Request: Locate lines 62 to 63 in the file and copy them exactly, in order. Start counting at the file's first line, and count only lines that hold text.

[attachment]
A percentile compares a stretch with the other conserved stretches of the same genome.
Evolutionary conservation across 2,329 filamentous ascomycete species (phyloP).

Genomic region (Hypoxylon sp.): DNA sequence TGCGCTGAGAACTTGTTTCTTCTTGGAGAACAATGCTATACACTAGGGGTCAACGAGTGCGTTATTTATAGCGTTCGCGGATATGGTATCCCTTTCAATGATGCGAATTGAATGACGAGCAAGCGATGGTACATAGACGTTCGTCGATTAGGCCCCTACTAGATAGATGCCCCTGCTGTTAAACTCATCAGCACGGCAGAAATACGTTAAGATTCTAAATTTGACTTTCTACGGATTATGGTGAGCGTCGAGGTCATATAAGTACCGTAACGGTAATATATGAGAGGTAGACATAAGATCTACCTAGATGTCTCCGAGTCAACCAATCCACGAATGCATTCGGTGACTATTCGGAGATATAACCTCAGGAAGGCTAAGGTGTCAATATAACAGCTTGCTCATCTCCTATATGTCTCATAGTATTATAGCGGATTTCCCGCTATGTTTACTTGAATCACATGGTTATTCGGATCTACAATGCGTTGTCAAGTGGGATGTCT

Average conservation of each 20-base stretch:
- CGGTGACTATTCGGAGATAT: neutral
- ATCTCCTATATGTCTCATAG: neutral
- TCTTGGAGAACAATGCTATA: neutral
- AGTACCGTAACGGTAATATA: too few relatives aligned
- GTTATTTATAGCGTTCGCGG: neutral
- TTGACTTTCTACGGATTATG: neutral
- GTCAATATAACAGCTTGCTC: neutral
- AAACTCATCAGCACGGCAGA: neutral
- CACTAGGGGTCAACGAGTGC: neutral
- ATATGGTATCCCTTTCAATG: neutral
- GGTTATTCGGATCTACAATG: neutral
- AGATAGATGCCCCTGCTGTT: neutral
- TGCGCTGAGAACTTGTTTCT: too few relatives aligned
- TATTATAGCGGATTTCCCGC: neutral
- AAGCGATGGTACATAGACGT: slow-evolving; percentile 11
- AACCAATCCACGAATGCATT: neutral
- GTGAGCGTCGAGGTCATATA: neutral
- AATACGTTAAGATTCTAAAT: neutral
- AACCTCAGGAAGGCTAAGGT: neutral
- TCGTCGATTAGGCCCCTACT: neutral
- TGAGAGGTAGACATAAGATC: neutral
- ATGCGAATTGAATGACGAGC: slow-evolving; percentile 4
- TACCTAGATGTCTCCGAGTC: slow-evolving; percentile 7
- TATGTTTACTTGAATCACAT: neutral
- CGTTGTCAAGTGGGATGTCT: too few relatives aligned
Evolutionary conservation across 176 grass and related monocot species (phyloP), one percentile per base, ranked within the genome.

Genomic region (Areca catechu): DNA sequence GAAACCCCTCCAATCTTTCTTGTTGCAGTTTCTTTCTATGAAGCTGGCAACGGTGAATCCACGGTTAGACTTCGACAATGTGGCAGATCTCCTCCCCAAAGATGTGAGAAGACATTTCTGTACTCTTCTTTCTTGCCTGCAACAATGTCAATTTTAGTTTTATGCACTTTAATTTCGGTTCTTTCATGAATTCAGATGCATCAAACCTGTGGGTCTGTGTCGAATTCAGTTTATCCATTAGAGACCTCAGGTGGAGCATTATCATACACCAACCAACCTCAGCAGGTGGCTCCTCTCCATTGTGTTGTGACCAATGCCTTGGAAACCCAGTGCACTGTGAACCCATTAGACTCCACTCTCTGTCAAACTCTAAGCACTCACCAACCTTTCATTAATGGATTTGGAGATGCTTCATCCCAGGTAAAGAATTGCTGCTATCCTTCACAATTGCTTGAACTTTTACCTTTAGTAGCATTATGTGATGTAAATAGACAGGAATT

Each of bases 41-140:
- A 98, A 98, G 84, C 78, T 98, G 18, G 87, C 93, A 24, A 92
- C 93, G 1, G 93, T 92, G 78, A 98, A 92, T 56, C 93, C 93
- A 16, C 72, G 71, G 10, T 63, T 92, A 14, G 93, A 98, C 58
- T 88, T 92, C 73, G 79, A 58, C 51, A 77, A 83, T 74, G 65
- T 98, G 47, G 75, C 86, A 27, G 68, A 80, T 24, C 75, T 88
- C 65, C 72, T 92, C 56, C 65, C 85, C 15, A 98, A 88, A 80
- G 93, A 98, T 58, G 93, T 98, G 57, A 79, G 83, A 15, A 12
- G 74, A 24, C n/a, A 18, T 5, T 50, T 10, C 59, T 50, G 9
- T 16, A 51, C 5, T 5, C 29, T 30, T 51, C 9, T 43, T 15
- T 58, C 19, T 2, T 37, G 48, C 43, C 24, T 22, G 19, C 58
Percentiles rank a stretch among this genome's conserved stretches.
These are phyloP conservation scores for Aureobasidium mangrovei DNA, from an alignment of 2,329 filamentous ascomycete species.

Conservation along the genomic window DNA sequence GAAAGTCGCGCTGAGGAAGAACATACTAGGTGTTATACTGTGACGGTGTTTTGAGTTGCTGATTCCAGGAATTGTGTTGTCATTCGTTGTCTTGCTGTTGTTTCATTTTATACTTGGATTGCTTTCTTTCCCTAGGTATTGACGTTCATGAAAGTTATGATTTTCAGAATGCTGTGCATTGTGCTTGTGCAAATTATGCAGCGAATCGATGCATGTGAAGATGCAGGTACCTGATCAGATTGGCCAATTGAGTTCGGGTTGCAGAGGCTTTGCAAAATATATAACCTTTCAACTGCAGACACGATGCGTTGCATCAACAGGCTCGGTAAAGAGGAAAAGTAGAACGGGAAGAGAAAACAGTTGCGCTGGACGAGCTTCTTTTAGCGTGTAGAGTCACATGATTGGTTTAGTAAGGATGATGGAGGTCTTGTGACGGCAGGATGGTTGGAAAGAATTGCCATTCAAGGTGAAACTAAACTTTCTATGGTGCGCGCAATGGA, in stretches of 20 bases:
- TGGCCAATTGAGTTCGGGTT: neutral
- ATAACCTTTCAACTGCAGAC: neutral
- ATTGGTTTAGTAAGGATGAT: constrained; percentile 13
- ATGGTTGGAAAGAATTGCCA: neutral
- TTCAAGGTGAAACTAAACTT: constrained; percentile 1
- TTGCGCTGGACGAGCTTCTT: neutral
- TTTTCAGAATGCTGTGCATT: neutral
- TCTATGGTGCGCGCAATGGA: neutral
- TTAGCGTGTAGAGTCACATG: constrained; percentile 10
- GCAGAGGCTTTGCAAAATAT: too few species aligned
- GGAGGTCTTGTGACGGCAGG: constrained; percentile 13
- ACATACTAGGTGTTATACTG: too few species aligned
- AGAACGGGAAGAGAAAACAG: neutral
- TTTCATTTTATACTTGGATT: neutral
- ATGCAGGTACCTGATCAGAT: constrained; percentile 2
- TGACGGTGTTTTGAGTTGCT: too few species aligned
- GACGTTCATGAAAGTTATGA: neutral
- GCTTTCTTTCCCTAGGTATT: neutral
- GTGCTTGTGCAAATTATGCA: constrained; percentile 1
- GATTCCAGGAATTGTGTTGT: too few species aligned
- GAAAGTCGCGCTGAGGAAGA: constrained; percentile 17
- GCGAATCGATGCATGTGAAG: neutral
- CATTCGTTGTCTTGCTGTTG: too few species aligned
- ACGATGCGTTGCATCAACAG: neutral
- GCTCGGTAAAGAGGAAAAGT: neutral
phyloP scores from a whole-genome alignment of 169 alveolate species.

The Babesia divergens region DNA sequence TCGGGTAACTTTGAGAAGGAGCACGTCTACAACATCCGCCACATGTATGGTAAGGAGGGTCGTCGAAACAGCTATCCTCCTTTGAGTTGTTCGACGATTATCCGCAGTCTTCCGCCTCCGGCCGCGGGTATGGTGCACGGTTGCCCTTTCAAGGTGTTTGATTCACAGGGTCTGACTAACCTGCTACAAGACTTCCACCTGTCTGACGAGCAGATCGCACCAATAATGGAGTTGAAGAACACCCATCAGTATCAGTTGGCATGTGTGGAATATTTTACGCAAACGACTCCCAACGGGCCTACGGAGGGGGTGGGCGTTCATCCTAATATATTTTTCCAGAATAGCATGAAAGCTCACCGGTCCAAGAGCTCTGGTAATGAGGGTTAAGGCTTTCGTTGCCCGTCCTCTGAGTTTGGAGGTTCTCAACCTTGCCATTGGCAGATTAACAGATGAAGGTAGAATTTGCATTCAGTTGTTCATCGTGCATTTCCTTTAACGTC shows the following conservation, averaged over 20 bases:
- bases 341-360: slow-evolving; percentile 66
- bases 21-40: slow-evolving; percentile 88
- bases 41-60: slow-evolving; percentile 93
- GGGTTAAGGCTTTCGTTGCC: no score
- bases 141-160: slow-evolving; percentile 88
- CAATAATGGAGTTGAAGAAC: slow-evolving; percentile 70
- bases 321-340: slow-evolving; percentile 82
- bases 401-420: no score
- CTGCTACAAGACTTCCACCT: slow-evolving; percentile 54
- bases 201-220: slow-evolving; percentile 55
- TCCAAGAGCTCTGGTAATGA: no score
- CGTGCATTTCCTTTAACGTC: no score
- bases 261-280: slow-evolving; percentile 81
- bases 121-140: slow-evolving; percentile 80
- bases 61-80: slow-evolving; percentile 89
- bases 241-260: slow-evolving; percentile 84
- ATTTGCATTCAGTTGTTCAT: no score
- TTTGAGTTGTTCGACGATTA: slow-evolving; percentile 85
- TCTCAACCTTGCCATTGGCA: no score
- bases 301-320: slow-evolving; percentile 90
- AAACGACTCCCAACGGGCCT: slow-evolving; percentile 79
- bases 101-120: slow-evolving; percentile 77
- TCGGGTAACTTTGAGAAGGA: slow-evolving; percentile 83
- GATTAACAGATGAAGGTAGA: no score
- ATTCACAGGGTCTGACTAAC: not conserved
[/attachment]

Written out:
- GACGTTCATGAAAGTTATGA: neutral
- GCTTTCTTTCCCTAGGTATT: neutral